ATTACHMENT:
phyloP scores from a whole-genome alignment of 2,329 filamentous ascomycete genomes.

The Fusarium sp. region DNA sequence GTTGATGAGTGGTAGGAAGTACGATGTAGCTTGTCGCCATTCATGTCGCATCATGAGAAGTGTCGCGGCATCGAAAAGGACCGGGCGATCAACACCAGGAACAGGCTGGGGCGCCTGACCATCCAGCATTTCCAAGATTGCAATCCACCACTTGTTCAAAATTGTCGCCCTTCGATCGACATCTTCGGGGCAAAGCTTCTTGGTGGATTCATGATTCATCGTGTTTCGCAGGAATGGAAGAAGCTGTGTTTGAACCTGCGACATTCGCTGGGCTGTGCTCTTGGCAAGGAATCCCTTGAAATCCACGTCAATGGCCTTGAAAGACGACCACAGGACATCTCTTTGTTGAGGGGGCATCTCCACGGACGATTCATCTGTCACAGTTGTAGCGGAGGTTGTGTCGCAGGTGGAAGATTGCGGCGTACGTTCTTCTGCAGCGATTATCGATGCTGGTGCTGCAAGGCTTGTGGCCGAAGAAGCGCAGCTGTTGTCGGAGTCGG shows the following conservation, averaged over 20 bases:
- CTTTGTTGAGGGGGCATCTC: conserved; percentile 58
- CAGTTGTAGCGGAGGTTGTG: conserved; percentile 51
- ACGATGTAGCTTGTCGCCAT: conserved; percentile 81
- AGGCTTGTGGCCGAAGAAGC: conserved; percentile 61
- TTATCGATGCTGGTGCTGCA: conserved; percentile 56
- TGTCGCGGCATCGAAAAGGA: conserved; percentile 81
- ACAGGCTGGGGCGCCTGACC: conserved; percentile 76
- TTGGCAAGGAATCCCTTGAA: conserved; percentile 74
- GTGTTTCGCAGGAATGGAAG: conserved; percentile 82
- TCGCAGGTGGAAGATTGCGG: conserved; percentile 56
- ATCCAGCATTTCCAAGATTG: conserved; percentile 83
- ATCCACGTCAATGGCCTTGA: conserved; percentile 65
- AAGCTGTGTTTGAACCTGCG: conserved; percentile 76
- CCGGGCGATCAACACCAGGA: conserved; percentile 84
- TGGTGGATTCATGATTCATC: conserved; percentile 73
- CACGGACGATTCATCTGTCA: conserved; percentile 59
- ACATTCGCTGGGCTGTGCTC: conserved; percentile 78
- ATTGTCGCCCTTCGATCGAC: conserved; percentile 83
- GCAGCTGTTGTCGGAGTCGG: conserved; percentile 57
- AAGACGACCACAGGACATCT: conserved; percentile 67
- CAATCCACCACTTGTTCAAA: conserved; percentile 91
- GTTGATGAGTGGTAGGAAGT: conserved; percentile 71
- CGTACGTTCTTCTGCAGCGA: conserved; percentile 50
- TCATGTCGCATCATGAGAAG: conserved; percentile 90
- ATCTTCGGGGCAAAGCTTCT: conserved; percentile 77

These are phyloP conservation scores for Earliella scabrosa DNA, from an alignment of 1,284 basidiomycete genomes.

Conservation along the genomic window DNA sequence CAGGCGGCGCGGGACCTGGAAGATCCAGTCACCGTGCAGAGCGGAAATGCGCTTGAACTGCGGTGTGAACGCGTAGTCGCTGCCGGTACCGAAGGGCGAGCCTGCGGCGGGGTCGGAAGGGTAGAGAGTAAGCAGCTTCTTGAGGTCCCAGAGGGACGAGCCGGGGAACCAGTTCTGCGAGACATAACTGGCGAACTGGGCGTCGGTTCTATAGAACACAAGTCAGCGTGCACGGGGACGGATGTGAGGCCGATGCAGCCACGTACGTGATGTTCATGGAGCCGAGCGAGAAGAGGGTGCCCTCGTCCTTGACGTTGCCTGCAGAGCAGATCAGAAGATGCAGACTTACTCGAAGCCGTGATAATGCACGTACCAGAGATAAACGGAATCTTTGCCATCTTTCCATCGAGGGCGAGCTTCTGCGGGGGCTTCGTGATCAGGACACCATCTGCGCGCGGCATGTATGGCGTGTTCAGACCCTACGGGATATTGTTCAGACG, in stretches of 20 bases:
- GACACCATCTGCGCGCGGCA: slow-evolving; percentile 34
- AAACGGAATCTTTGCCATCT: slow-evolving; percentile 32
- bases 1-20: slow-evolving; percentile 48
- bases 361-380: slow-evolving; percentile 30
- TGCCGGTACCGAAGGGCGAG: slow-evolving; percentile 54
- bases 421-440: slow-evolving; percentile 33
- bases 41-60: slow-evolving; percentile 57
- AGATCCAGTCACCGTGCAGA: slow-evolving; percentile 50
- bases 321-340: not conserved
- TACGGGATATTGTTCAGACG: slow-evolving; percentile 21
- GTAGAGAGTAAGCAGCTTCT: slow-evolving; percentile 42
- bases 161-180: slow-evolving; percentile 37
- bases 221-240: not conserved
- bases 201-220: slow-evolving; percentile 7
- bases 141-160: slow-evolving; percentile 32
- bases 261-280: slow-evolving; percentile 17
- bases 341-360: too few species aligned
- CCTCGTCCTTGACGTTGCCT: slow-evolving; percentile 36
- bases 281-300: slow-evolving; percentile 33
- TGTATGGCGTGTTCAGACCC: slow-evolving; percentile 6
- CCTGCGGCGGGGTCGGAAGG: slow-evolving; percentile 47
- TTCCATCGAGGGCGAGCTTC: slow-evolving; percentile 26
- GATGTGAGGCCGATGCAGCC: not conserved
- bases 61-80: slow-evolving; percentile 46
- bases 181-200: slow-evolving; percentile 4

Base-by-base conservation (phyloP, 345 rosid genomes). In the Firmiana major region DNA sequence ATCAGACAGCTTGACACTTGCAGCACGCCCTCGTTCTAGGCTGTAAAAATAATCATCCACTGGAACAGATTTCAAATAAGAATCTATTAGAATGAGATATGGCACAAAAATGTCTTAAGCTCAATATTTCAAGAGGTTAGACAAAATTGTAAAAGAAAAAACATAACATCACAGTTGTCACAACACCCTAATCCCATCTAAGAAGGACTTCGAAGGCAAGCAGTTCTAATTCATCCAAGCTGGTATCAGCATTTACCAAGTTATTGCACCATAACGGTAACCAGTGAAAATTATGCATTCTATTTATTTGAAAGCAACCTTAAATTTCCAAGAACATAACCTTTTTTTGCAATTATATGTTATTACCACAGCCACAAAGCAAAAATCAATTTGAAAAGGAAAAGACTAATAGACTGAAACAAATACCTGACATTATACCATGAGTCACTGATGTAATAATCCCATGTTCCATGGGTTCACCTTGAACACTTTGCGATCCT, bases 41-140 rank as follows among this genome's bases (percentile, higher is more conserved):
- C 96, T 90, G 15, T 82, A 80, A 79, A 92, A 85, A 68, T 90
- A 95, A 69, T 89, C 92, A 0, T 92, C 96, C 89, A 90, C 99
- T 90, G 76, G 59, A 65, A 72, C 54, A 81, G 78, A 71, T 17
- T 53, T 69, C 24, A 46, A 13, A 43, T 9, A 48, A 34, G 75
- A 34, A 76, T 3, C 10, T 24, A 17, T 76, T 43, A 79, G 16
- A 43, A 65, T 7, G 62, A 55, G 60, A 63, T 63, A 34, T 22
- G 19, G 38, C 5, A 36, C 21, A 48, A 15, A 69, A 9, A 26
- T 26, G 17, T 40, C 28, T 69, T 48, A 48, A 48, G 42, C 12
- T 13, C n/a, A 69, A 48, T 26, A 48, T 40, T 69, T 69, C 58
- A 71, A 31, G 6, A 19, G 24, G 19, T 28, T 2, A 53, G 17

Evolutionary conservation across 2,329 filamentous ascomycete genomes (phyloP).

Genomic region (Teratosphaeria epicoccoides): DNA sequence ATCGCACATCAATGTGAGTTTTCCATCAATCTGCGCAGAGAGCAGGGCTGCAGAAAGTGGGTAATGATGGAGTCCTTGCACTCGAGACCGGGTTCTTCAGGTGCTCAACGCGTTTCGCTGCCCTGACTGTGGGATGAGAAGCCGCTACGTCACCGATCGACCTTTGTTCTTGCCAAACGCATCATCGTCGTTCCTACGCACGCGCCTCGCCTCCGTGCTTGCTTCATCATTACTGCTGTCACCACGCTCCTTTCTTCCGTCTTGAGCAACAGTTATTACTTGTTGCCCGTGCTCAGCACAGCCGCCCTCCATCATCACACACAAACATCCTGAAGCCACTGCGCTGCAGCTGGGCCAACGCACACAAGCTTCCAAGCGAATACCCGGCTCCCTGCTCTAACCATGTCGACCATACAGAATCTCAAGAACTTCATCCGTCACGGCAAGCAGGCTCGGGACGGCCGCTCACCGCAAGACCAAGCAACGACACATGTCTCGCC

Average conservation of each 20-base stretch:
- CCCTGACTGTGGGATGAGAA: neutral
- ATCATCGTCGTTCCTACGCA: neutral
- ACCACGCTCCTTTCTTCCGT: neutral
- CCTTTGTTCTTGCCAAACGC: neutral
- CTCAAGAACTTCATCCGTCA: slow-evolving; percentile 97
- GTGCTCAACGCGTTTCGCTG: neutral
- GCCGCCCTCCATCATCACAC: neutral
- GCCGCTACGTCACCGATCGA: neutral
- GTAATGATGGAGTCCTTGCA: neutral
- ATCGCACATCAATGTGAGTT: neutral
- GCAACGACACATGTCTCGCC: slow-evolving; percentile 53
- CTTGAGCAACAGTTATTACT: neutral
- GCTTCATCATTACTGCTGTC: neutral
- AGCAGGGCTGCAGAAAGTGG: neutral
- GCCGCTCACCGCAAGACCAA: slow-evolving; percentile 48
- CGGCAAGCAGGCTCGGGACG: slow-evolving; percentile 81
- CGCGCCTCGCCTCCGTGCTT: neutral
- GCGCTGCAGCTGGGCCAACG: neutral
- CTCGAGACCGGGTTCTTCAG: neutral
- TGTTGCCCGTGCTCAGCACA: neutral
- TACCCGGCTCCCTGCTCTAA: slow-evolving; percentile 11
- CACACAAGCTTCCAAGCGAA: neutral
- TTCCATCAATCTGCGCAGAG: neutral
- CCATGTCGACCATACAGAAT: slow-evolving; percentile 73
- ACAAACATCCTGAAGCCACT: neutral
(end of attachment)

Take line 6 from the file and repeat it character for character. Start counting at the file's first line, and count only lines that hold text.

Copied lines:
- AGGCTTGTGGCCGAAGAAGC: conserved; percentile 61